As all scholars increasingly use digital tools to support their research, and every internet user becomes used to data being available, elucidating, and engaging, the creative aspects of Digital Humanities work are coming under increasing scrutiny. This volume explores the practice of making new tools, new images, new collections, and new artworks in an academic environment, detailing who needs to be involved and what their roles might be, and how they come together to produce knowledge as a collective. The chapters presented here demonstrate that creation is never neutral with political and theoretical concerns intentionally or unavoidably always being written into the fabric of what is being made, even if that's the seeming neatness of computer code. In presenting their own creative research, the writers in this volume offer examples of practice that will be of use to anyone interested in learning more about contemporary Digital Humanities scholarship and its implications.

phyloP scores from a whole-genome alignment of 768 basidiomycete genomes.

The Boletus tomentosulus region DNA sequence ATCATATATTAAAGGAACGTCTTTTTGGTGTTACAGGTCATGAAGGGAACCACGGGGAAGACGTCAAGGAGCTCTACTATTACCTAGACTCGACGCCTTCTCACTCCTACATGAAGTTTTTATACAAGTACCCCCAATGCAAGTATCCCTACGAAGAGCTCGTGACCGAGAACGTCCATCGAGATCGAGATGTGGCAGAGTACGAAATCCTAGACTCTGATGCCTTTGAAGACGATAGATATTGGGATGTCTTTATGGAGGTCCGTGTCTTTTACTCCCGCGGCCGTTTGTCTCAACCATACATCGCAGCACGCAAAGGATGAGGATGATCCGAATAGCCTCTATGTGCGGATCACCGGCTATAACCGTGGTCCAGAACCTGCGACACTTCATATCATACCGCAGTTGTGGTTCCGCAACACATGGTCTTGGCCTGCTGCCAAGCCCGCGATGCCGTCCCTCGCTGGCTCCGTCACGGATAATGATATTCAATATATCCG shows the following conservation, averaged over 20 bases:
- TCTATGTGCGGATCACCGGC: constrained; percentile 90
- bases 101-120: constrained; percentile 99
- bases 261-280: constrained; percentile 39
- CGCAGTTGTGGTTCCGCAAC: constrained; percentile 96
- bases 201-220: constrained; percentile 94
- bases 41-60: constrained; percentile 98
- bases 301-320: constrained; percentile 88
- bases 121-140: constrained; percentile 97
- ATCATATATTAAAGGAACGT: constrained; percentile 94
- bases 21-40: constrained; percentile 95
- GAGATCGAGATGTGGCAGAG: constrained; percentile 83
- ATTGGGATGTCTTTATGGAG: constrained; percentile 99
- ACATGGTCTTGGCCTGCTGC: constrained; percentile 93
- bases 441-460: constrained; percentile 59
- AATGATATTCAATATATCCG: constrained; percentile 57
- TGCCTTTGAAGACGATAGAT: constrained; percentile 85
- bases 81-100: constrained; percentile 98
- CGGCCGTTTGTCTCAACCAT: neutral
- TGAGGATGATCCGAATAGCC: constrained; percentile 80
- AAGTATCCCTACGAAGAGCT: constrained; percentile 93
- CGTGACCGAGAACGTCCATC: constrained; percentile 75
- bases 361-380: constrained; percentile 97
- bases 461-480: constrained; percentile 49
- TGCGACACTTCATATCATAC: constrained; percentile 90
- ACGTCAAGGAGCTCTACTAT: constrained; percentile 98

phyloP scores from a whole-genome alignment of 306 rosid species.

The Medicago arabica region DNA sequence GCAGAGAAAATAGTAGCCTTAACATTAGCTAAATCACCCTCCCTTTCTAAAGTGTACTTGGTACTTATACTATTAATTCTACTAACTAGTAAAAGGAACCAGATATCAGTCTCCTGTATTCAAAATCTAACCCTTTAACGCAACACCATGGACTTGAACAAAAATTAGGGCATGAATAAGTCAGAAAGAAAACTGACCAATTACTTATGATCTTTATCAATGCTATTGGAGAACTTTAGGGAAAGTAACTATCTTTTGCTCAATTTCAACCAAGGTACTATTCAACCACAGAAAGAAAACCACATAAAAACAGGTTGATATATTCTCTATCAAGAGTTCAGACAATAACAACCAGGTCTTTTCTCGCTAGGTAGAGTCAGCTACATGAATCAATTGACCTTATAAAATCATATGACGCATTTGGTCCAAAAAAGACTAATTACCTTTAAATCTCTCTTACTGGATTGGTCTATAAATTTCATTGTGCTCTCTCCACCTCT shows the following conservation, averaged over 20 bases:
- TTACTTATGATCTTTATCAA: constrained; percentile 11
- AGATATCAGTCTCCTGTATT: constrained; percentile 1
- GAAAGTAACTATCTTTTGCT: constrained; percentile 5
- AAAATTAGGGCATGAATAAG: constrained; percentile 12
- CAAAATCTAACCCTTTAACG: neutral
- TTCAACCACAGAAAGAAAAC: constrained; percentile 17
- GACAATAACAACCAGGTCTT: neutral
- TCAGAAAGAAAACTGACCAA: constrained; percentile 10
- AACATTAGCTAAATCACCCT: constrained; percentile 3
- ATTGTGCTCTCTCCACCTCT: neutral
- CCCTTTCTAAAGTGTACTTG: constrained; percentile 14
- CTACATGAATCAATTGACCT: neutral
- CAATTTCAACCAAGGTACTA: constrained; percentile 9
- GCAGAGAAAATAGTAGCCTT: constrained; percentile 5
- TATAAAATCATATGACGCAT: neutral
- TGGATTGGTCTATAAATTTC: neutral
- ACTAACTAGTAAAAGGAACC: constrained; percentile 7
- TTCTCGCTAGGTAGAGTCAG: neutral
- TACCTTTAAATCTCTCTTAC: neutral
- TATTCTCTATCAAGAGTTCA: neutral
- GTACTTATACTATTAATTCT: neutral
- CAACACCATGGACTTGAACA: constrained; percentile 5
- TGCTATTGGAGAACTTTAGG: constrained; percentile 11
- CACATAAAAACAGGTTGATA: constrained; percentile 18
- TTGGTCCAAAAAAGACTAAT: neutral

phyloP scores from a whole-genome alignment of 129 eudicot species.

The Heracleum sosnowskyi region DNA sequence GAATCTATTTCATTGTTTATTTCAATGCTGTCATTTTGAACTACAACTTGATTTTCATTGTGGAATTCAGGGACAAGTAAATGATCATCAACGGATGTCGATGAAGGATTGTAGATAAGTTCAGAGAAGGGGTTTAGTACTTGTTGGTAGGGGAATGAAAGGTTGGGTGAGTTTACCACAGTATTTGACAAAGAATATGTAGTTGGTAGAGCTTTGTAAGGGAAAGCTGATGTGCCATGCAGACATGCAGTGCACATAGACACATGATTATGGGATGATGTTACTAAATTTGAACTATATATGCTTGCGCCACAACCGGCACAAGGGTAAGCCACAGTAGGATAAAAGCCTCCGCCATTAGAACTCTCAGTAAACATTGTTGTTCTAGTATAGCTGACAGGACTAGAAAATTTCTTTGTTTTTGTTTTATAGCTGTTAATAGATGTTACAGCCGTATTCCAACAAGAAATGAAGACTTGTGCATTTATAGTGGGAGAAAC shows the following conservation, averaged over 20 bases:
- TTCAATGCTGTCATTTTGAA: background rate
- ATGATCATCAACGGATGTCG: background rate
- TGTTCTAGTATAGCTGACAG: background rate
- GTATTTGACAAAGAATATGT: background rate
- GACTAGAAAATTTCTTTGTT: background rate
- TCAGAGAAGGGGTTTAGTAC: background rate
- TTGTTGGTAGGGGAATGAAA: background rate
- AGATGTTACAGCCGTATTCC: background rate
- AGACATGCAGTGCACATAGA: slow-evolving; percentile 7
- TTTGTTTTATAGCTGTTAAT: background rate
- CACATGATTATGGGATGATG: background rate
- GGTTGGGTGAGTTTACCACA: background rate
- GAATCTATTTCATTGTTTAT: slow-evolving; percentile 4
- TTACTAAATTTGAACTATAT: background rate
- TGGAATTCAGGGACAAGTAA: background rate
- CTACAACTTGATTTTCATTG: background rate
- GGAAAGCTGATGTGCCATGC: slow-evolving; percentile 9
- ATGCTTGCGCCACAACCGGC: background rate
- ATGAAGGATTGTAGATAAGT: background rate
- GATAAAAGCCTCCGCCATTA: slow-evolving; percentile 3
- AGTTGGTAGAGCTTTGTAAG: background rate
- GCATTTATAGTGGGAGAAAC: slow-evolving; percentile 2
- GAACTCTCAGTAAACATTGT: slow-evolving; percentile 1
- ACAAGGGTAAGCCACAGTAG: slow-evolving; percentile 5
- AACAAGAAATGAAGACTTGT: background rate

Matt Hayler is a Lecturer in post-1980s Literature at the University of Birmingham specializing in Digital and Cyberculture Studies, specifically (post)phenomenology and Cognitive Science influenced approaches to e-reading and to technology more broadly. Gabriele Griffin is Chair in Gender Research at Uppsala University, Sweden. She has a long-standing research interest in research methods for the Humanities, and in women's cultural production.